I recently wrote an article discussing the difficulties in putting together a sound business case to support a data quality program. Following on from that article I would like to touch on the issue of who actually makes decisions regarding such initiatives.
Firstly let me make it clear that I am using a very broad brush here.
I don’t have statistics to hand but I would hazzard a guess that a good proportion of business leaders are from a sales background. This is quite natural I think. Without sales you don’t have a business. Good sales people in my experience tend to be confident, outward going and dare I say a little pushy. Combined with sound judgement, good qualities for leading a business. But by their very nature they are outward looking. Interested in the new. New sales. New contacts. New leads. New opportunities. New business. Clinch the deal and move on.
Data quality initiatives on the other hand are addressing something that already exists in the business. They are introspective. Not particularly interesting, exciting or sexy (to a sales person at least). And perhaps there lies the problem. How do you convince an outwardly looking business leader to invest in an inwardly focussed program at the expense of some other more exciting prospect?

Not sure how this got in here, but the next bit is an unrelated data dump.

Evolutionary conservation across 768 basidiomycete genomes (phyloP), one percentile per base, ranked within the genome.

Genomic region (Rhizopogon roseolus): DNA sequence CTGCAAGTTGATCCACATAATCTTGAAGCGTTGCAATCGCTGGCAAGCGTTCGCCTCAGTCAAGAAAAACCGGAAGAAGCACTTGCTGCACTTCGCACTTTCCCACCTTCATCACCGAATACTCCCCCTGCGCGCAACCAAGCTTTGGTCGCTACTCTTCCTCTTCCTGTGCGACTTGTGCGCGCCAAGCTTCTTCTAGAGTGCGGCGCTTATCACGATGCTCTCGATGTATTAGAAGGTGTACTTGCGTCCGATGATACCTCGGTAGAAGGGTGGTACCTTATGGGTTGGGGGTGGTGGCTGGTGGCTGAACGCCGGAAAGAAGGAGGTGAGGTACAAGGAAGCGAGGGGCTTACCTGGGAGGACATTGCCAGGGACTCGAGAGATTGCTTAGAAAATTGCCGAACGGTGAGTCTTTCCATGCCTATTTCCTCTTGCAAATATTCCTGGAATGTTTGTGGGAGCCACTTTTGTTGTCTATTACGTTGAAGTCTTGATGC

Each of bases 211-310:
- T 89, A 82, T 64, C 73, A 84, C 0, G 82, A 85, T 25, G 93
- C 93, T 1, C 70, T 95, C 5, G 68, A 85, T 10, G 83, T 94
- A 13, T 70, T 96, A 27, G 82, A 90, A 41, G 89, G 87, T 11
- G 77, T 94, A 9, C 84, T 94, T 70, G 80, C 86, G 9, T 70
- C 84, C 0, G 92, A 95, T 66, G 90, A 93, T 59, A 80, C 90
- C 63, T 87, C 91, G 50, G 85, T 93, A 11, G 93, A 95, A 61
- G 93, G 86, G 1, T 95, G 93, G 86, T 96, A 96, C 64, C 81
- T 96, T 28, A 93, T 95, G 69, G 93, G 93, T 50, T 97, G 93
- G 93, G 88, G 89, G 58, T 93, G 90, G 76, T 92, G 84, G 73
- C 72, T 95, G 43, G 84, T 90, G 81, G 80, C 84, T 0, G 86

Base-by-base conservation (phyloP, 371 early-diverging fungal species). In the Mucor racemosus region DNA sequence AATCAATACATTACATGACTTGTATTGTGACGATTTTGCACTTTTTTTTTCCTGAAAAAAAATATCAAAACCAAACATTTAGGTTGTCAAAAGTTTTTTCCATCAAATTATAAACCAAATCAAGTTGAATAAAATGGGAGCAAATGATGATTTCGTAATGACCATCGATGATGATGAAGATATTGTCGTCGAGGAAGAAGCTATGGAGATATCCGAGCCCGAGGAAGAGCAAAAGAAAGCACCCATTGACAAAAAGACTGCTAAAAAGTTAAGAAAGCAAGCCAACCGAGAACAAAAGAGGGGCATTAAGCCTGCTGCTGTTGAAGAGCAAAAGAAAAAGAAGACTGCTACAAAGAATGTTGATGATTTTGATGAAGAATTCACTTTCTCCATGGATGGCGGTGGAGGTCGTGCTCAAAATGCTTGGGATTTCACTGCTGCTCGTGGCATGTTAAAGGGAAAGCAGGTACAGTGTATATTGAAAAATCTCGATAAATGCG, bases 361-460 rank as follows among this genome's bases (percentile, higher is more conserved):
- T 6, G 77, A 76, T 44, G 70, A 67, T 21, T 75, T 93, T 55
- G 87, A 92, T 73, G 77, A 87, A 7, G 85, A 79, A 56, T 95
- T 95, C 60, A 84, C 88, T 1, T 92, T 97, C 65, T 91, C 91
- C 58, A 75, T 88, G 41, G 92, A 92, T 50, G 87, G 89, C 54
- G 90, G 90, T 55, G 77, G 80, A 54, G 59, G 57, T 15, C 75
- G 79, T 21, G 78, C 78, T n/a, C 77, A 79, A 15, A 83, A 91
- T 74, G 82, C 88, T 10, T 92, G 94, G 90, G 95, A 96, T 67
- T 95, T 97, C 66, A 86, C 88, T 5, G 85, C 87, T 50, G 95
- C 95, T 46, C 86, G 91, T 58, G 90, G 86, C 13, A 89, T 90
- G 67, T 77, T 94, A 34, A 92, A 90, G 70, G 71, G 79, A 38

I read alot of stuff from vendors of data cleansing products who claim to be able to show a clear ROI as a result of using their products. You can’t post a comment anywhere without someone jumping in and telling everyone how good their product is. And I also see alot of stuff from data quality practitioners who have problems getting their data quality program off the ground. If a sound financial argument was all it took then surely there would be no problem would there Mr Vendor? It would be a “no brainer”. Your services would sell themselves. Yet clearly there is a problem in getting traction for a data quality initiative.
Which brings me back to my previous post. A good financial business case is a worthy goal and one that every data quality practitioner should strive to produce. But don’t expect a “black and white” argument to always win the day. Life, business and people are not that simple.
Much as we would like them to be.